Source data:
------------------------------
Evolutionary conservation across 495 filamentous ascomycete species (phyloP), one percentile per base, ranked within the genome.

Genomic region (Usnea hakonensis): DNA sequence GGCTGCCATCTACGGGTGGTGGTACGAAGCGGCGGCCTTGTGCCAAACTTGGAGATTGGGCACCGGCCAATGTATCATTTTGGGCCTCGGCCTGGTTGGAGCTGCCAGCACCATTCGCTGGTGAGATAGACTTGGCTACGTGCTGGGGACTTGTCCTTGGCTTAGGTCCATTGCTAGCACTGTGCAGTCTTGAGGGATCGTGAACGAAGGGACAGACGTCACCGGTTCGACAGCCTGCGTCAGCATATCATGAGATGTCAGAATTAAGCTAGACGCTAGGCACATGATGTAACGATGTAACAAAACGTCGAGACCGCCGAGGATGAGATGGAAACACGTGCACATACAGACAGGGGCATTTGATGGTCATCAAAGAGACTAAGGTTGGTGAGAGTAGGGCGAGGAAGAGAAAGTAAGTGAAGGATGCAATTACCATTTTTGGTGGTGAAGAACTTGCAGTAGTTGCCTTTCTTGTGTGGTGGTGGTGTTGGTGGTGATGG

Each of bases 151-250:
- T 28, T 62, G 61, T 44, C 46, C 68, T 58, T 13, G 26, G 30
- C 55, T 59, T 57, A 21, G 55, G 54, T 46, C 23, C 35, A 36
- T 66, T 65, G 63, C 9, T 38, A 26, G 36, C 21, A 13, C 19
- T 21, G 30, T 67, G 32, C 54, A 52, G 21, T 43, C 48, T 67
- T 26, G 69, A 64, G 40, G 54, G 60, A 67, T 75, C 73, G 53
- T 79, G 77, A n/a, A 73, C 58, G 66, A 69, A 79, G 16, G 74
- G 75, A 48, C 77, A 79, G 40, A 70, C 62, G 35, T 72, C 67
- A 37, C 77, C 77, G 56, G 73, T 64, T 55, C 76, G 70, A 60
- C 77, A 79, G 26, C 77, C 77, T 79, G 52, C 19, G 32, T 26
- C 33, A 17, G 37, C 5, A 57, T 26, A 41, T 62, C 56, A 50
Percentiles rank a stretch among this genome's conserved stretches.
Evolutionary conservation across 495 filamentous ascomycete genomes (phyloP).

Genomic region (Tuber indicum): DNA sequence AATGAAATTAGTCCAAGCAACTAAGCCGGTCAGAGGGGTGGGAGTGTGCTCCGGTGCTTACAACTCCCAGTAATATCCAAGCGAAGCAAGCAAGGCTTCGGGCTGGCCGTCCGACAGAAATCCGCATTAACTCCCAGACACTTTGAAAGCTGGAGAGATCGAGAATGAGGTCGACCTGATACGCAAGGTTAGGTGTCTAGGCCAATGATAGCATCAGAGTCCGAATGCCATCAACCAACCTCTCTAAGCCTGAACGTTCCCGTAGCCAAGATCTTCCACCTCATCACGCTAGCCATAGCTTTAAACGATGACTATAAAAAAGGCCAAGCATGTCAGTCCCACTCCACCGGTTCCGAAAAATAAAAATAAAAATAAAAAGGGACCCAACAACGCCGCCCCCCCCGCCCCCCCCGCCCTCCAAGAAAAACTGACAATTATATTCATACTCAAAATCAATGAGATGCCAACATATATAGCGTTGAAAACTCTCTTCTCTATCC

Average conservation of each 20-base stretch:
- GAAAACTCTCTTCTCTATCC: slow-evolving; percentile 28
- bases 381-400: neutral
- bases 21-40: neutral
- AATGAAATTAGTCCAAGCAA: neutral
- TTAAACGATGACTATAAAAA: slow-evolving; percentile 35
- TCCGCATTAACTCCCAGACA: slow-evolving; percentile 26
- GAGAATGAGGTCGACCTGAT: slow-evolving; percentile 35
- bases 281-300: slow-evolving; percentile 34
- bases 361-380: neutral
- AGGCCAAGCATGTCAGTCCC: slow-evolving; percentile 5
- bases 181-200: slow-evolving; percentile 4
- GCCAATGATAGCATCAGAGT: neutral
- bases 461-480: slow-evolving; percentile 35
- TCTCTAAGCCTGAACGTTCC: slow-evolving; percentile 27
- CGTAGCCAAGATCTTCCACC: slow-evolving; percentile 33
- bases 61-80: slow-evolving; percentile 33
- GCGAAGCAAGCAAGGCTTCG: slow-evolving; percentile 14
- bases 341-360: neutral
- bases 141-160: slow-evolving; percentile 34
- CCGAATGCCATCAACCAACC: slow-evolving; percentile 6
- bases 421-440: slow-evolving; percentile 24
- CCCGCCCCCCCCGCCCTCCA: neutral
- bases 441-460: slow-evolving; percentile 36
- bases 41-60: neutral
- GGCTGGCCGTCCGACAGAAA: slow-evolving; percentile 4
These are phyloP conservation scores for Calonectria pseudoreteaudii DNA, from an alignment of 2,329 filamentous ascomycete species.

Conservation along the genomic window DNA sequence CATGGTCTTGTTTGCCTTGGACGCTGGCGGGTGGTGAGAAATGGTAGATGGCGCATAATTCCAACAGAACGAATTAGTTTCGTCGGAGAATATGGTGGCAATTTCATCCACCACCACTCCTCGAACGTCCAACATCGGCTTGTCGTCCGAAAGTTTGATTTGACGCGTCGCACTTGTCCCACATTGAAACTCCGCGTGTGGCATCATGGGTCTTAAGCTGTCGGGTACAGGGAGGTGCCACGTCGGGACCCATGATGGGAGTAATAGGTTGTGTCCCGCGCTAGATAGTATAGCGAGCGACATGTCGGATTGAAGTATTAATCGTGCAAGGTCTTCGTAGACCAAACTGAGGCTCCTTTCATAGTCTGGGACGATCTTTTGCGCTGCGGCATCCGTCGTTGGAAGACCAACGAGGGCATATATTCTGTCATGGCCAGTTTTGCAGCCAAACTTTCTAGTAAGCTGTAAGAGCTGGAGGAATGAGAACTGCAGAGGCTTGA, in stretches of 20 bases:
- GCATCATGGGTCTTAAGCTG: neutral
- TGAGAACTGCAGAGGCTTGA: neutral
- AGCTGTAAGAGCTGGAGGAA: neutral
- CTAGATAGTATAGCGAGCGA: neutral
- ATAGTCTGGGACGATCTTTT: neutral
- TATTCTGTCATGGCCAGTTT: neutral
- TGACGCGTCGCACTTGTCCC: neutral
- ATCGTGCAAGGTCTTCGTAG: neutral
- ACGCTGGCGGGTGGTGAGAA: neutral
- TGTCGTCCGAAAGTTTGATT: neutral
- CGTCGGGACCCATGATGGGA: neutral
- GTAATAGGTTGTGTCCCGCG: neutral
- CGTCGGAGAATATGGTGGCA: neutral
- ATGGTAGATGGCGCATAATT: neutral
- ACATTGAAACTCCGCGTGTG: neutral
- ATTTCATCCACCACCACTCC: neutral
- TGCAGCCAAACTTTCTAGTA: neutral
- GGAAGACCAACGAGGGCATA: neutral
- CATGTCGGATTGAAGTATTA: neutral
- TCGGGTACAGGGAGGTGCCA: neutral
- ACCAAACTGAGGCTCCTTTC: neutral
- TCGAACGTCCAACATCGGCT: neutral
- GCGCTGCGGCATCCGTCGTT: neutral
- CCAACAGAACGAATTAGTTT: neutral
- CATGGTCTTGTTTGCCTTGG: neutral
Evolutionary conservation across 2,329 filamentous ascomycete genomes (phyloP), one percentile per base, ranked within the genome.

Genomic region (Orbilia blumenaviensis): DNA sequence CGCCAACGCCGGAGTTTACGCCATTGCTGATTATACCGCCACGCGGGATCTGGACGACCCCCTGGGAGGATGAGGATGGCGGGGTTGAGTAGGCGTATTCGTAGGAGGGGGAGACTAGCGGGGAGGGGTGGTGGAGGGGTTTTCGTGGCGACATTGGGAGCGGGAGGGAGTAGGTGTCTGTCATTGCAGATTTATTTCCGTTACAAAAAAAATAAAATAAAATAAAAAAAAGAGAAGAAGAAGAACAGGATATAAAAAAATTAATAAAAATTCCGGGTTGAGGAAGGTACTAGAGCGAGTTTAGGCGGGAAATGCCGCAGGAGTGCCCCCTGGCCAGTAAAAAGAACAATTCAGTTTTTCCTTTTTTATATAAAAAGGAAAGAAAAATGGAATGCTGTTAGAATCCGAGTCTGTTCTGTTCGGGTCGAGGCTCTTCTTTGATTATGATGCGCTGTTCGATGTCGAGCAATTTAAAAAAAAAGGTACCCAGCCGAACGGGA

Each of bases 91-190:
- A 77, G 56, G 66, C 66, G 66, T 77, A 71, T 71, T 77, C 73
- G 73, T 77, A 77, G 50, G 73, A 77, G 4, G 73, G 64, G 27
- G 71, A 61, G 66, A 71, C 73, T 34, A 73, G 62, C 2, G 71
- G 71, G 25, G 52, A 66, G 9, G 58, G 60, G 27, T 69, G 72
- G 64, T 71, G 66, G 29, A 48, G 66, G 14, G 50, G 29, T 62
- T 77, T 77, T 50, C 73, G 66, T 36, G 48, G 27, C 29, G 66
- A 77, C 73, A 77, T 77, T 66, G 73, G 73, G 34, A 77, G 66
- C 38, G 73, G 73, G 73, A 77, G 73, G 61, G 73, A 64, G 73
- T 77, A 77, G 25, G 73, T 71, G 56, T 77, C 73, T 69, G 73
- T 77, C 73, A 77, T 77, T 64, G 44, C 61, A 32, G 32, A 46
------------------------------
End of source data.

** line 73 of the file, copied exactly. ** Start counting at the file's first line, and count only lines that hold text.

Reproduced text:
- A 77, G 56, G 66, C 66, G 66, T 77, A 71, T 71, T 77, C 73